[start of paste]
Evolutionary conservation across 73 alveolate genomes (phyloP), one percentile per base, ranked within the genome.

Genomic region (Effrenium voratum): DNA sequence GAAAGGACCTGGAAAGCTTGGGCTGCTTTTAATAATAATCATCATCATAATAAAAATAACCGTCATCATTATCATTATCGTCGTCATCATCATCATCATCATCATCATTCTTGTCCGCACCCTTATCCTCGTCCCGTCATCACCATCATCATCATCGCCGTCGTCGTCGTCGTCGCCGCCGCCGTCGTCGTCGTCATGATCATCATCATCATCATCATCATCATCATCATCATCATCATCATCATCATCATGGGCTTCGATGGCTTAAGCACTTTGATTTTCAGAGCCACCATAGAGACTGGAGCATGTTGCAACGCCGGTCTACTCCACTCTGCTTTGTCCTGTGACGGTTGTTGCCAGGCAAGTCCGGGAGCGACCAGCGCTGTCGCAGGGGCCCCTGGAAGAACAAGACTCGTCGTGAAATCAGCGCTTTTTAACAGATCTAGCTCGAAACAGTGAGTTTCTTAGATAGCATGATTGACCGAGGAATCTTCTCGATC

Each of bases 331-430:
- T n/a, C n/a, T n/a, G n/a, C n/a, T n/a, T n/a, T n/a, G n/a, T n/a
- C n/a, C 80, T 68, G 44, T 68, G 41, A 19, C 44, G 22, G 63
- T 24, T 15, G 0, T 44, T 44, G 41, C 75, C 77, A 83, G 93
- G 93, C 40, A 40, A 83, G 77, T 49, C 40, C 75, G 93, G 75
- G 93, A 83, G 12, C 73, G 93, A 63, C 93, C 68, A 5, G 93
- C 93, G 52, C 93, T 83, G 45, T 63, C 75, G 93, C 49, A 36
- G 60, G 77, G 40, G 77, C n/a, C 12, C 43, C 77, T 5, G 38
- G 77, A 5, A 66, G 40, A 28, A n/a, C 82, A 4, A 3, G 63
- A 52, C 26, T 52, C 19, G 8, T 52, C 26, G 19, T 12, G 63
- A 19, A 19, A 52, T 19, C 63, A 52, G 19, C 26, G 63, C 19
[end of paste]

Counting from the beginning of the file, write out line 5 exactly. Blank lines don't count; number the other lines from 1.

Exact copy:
- C n/a, C 80, T 68, G 44, T 68, G 41, A 19, C 44, G 22, G 63